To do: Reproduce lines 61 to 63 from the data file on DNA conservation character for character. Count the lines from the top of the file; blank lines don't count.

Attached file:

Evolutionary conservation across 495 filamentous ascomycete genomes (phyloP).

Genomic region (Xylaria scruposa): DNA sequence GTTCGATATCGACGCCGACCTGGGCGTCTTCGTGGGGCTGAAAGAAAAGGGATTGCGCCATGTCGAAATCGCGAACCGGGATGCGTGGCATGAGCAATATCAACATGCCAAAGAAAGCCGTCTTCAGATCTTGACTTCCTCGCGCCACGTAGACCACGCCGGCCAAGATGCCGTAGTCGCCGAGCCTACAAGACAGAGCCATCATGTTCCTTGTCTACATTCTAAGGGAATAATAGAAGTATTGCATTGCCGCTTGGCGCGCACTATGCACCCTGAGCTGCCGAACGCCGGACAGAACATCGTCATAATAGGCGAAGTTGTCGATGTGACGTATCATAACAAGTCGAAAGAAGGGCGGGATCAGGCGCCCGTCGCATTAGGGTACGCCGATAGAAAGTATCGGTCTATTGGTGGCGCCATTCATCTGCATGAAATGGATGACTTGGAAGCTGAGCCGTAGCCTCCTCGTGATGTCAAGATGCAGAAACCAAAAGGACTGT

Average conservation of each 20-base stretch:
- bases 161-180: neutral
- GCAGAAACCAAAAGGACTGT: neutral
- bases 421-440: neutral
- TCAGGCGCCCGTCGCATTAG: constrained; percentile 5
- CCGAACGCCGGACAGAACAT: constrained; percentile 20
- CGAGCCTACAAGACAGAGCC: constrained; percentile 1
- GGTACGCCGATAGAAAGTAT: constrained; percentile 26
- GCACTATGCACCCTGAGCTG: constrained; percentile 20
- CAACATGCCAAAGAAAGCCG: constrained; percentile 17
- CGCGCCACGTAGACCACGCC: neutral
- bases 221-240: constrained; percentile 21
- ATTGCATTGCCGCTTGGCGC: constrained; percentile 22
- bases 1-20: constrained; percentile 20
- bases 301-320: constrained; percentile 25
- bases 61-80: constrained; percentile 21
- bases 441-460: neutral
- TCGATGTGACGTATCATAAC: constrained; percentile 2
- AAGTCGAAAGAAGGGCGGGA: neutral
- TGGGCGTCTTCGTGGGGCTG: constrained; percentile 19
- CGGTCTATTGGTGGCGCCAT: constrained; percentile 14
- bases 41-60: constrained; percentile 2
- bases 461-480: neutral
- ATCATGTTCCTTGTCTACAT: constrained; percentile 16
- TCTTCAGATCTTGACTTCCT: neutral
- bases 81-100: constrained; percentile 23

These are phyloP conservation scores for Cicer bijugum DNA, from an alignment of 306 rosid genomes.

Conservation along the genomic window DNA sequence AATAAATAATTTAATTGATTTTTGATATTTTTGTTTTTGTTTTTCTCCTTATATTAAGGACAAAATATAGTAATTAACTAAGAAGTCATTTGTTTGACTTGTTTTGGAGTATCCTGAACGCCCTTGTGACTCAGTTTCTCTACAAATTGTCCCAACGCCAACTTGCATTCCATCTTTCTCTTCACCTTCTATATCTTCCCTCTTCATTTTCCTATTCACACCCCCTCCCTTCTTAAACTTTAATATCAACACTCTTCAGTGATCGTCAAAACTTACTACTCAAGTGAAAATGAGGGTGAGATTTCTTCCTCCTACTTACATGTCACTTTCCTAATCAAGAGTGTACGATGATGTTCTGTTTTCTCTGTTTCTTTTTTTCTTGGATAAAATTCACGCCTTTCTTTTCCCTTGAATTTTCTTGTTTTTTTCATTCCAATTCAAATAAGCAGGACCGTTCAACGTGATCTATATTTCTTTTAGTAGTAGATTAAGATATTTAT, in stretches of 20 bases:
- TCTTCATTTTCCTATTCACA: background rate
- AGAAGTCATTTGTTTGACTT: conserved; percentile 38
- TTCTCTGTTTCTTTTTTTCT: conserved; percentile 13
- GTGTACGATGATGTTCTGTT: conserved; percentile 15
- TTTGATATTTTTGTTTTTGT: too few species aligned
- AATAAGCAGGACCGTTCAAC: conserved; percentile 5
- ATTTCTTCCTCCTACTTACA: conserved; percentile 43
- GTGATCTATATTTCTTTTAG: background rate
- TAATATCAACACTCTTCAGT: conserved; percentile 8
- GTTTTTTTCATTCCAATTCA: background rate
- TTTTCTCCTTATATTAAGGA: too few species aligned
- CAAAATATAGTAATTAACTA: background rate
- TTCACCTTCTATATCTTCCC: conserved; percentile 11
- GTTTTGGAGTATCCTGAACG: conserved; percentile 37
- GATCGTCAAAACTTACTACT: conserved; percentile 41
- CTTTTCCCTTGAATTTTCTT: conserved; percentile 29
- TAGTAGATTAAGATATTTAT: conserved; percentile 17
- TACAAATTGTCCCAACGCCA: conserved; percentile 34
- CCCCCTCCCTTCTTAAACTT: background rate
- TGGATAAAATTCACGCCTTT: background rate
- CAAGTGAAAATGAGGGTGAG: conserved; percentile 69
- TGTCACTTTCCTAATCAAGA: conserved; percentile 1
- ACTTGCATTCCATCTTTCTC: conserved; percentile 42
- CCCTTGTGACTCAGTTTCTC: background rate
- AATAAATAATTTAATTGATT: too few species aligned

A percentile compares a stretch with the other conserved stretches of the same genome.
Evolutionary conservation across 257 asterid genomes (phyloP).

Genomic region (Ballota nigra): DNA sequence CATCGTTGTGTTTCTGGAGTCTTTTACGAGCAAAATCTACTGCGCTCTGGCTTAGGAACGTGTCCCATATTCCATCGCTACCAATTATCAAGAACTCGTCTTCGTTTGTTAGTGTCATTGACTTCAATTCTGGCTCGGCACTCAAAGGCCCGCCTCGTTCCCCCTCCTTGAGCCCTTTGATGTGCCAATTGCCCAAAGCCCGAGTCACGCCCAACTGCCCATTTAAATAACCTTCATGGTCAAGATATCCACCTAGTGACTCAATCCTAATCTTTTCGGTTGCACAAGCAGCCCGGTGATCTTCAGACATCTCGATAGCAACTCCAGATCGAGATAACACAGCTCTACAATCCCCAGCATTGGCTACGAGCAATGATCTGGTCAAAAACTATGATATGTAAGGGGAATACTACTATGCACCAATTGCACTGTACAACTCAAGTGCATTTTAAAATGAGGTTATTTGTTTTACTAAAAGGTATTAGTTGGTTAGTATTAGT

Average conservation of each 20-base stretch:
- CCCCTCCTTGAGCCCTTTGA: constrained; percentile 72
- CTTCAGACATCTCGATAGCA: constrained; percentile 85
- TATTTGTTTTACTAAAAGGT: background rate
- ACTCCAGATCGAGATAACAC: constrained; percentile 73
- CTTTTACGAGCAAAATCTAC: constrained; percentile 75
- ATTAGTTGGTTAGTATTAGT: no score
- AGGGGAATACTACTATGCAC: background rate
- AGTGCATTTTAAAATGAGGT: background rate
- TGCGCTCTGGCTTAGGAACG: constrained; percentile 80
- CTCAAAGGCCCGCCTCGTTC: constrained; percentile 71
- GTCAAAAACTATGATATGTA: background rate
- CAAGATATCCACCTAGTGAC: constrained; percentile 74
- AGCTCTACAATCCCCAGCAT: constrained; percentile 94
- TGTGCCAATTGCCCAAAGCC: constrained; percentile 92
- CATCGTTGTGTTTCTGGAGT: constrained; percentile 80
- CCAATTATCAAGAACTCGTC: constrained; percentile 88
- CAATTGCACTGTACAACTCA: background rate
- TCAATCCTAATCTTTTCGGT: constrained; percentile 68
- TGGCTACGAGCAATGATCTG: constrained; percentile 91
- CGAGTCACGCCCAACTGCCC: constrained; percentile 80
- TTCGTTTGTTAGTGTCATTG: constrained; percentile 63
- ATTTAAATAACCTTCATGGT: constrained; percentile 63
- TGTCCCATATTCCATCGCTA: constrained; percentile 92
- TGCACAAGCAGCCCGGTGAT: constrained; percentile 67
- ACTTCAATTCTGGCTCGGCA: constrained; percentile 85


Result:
- CTTCAGACATCTCGATAGCA: constrained; percentile 85
- TATTTGTTTTACTAAAAGGT: background rate
- ACTCCAGATCGAGATAACAC: constrained; percentile 73